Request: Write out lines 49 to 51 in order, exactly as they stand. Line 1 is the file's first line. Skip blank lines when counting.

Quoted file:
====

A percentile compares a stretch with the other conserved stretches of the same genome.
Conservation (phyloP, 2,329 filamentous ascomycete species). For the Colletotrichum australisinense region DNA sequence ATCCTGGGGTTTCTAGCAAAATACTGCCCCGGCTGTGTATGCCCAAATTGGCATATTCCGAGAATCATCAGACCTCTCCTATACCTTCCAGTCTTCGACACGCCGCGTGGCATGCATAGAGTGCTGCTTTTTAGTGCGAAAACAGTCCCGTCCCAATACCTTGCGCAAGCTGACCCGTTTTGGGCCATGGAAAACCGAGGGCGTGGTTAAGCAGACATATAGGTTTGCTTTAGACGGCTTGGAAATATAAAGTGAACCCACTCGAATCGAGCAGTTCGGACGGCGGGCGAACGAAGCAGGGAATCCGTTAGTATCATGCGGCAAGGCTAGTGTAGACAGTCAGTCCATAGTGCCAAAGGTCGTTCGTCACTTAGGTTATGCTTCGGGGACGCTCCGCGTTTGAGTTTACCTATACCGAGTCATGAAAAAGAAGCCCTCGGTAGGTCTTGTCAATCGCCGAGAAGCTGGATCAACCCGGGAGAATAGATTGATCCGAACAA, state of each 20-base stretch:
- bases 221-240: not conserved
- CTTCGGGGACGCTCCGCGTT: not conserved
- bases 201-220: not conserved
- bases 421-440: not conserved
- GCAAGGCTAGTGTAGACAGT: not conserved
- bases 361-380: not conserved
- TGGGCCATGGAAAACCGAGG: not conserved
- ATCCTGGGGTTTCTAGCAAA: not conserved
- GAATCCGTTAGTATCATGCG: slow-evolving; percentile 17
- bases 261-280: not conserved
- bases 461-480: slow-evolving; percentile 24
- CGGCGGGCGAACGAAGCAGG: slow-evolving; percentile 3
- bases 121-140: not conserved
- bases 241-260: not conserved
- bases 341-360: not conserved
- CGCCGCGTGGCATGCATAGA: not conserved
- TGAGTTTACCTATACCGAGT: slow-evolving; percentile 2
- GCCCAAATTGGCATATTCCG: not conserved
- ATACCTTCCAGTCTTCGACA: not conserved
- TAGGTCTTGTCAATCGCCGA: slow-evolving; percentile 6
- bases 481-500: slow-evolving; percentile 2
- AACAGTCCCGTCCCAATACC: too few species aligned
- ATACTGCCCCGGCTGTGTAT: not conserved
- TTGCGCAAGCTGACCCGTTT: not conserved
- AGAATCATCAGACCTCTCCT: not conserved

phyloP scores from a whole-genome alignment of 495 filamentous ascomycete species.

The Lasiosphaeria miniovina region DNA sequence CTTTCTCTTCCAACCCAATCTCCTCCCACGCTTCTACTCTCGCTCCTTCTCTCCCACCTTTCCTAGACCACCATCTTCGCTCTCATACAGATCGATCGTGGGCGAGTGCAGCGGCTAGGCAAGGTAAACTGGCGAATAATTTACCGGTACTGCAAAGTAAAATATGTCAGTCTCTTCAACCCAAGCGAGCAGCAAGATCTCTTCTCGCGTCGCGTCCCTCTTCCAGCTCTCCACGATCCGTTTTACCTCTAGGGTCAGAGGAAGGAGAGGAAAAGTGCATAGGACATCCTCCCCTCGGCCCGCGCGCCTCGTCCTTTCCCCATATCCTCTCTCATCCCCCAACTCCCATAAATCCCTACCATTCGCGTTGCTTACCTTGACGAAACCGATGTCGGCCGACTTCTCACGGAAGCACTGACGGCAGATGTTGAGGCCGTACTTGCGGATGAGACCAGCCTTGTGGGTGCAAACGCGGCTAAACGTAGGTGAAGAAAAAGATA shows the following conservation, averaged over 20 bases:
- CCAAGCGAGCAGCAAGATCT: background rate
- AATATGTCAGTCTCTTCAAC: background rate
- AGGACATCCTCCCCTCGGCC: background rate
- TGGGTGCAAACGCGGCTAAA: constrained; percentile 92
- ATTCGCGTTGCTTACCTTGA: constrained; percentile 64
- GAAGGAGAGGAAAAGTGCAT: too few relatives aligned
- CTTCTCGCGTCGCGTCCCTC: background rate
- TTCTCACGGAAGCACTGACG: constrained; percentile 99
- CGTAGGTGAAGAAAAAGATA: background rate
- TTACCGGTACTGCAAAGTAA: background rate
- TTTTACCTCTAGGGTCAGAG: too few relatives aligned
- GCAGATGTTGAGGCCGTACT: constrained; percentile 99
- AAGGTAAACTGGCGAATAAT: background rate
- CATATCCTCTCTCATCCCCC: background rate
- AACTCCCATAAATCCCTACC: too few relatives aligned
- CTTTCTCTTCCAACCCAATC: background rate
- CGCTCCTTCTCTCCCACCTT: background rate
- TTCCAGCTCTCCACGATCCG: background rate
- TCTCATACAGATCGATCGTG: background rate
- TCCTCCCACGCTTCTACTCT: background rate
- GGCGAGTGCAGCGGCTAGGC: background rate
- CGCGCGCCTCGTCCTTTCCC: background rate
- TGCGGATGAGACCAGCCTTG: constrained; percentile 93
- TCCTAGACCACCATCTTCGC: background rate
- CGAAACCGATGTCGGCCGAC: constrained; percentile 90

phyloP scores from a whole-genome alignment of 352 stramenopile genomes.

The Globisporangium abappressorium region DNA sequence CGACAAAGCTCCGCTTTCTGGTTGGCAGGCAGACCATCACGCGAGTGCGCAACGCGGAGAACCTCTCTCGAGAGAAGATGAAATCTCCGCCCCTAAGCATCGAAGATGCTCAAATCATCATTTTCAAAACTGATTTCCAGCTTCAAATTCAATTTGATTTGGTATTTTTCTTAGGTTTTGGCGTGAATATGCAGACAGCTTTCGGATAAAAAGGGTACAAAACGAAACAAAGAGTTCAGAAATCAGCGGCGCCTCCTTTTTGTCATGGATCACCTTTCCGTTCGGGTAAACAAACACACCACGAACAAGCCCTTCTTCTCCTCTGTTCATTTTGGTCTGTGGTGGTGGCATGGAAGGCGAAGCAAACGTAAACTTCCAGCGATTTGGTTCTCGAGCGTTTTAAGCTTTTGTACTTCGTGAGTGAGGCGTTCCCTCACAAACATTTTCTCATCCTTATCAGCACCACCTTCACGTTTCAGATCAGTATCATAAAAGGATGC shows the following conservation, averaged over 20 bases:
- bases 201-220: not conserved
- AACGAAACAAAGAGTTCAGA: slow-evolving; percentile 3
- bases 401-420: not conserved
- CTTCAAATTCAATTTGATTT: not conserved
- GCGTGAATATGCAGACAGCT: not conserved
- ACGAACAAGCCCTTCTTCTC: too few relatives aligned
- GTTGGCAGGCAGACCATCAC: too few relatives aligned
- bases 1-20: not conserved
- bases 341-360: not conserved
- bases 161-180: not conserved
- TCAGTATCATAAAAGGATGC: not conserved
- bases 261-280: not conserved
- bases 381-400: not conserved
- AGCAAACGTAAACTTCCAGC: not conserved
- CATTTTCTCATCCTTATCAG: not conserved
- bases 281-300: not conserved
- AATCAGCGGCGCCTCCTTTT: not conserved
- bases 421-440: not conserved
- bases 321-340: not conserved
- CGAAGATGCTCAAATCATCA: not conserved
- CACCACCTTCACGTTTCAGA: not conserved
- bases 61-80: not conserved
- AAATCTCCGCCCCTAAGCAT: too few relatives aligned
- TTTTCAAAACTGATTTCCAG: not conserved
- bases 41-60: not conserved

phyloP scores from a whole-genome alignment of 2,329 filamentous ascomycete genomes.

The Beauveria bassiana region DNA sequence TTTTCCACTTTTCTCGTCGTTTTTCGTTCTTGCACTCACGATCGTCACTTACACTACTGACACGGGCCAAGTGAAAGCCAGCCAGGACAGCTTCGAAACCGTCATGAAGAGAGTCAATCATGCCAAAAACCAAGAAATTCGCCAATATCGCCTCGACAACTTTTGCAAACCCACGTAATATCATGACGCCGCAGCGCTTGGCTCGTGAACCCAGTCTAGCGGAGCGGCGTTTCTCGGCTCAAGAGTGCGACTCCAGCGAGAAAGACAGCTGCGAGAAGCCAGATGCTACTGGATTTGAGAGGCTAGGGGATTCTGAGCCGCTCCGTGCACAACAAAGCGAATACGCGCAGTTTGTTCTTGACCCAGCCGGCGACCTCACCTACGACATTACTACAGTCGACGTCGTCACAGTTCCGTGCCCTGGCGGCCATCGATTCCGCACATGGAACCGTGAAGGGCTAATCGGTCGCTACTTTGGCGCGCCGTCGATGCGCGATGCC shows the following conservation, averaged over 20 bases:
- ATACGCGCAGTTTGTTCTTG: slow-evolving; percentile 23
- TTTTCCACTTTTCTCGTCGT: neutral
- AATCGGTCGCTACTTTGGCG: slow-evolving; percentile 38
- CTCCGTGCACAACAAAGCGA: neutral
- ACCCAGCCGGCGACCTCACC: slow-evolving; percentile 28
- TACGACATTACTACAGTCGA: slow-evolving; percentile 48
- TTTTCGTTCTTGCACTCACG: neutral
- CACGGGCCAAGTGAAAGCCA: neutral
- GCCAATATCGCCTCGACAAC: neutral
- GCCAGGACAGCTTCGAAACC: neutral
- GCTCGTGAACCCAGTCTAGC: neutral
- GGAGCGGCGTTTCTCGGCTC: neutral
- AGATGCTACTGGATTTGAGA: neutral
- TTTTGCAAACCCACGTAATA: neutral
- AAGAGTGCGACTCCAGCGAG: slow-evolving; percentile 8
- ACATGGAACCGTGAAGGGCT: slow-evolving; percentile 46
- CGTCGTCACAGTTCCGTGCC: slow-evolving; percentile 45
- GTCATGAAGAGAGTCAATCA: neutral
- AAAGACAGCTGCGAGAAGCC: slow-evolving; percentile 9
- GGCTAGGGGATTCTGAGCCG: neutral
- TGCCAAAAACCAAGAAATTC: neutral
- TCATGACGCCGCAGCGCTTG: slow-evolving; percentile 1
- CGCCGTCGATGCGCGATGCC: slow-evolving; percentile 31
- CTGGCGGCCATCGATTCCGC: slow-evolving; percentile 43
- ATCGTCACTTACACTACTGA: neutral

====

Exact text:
- TCCTCCCACGCTTCTACTCT: background rate
- GGCGAGTGCAGCGGCTAGGC: background rate
- CGCGCGCCTCGTCCTTTCCC: background rate